Modern phone cameras get sharp and bright images with awful lenses and jokes of sensors. The most important aspect of the images is that they are usually viewed on the small screen of a phone. A quick search led me to an estimate that people take 4.7 billion photos every day. Be suspicious of such facile estimates. But it is clear that far less than a percent of a percent would be viewed on a large screen, where defects can show.
I stress tested my phone camera in exactly this way. My phone has a sensor with 4608 x 3456 pixels. I reduced it to 1667 x 1250 pixels for the leader photo. That looks good. But I asked what it I looked at it pixel for pixel: one pixel of the sensor for every pixel on the screen (1:1). I did that in the most detailed photo in the slideshow above. The next one compressed 4 pixels of the photo into one on the display (4:1), the next 16 pixels of the photo for one on the display (16:1), and the next (the featured photo) is shown 32 pixels per pixel of display (32:1). But for the post I compressed these views a little more; the closest is at 9:1, the rest are 36:1, 144:1 and 288:1. The result begins to show digital artifacts in the 9:1 view, although they are not overwhelming (at 1:1 they are unmistakable). Of course, I can’t predict what screen you’ll see them on, but if you have a choice looking at them on the biggest screen you have would be interesting.
On a whim I took a photo of a beetle and gave it the same treatment. Here you see the views in the ratios 9:1 (nine pixels of the photo to one of the display), with the successive frames showing 36:1, 144:1 and 288:1 compressions. It is only the last which looks sharp. On my phone the display is even smaller, so the image looks much sharper. But why this big difference between flora and fauna? I compared the exposure first. The flowers are taken with an equivalent exposure of 1/100 seconds and ISO of 100; the beetle with 1/50 seconds and ISO of 223. This means that the number of frames which are superimposed to give the final image is twice as many in the second. Slight hand movements could create the effect that you see, but the phone must compensate for that. But the ISO is also a factor; you can see more “grain” in the image of the beetle. I think another important factor must be the contrast between the object and background. That’s much smaller in the second photo. I’ll try to explore this further.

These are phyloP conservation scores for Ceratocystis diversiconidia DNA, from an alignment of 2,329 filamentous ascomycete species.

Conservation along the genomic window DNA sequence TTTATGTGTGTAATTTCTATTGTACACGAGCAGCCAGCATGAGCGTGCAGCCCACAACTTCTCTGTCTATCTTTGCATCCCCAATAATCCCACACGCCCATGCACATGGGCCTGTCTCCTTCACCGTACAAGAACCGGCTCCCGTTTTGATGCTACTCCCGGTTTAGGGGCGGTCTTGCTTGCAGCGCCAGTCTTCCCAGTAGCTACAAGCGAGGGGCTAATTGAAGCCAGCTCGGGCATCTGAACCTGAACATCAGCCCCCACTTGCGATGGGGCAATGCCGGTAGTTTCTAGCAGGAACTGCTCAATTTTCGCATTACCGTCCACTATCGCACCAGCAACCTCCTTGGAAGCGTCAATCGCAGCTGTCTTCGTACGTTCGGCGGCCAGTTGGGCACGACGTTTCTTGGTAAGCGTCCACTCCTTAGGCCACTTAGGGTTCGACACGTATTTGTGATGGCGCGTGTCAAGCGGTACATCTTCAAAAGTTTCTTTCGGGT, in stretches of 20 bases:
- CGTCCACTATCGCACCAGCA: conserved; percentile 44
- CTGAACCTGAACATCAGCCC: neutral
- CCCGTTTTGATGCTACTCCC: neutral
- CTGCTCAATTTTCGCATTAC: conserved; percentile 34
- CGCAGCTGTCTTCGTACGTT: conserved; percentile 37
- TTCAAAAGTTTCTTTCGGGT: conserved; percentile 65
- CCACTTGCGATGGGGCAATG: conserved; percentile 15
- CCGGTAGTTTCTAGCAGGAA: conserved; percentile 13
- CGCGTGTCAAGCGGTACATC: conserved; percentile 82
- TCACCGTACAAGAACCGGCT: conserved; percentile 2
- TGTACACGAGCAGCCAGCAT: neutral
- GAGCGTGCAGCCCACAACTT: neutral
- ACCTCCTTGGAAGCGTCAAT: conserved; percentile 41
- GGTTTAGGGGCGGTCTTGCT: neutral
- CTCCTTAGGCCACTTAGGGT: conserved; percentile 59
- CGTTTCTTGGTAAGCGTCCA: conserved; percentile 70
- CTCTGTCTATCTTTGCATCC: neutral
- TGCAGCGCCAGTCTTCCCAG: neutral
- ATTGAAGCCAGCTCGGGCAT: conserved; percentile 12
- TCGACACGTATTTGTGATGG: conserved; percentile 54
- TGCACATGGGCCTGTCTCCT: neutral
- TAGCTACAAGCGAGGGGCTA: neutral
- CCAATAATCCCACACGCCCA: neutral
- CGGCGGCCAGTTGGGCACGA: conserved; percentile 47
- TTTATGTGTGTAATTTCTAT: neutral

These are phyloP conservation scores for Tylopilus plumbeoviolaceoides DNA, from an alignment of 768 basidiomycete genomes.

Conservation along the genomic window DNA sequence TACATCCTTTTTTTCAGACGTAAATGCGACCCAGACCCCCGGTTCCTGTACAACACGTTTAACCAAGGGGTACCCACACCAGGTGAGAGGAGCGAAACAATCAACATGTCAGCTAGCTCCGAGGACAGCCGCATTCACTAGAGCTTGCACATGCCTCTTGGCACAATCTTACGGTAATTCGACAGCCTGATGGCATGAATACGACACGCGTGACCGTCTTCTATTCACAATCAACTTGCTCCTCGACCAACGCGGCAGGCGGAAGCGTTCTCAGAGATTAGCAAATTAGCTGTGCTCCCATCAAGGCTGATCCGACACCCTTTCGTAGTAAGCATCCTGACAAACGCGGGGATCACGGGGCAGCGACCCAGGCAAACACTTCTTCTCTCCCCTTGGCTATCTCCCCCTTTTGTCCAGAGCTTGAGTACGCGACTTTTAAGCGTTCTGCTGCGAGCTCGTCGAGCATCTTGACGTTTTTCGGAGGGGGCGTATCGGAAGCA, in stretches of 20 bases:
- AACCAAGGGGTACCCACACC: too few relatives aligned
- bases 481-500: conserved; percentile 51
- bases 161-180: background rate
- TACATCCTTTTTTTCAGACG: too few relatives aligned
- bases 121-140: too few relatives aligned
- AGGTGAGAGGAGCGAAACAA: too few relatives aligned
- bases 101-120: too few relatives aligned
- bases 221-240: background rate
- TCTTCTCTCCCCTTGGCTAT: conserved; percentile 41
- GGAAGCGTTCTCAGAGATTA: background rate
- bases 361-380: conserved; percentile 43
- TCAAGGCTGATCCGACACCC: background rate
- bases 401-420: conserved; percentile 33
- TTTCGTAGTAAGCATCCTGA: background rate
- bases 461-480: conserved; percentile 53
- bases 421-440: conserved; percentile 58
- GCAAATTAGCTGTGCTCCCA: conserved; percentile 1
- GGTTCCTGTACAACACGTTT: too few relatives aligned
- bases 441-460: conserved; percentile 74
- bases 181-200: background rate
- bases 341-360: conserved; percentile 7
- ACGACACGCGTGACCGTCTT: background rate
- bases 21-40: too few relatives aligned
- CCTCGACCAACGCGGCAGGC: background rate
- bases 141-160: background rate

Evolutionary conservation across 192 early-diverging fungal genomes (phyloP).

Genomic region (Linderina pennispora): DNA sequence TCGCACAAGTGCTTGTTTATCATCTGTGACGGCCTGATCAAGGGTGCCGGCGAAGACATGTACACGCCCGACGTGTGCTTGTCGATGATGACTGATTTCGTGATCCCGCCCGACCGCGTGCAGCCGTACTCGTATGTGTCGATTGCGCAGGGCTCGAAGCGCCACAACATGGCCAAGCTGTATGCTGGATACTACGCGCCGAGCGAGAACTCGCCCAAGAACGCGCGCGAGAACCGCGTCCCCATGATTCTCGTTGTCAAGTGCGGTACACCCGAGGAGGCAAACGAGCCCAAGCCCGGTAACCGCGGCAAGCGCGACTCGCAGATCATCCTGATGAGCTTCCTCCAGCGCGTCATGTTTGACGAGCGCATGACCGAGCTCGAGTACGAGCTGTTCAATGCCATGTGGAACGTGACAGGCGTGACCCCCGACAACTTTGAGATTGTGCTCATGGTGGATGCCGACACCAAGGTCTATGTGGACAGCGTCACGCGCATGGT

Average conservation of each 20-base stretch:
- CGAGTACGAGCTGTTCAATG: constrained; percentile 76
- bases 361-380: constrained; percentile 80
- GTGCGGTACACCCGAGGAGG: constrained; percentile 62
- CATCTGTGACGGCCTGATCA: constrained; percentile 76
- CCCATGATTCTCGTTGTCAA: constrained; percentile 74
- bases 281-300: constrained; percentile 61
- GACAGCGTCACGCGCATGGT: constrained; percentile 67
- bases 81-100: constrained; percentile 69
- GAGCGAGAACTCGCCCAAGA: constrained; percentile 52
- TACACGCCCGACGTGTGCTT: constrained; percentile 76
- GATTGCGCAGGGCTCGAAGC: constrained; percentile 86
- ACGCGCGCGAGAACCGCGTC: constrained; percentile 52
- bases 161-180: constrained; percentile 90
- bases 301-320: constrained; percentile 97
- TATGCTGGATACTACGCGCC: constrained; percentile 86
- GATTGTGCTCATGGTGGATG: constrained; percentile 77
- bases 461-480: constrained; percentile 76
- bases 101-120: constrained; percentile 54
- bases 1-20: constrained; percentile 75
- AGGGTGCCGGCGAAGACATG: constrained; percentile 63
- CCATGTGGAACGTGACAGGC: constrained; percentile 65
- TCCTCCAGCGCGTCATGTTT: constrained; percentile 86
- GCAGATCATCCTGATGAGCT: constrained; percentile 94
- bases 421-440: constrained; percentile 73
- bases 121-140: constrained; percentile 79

If you want a moral, I would say “Don’t look a gift horse in the mouth.” Your phone does not replace a good DSLR in image quality. Be happy with what it shows on its small display.
Phone photography changes our expectation of the interaction of camera hardware and image so dramatically that it is worth rethinking what photography means. I intend to explore this a bit in this series.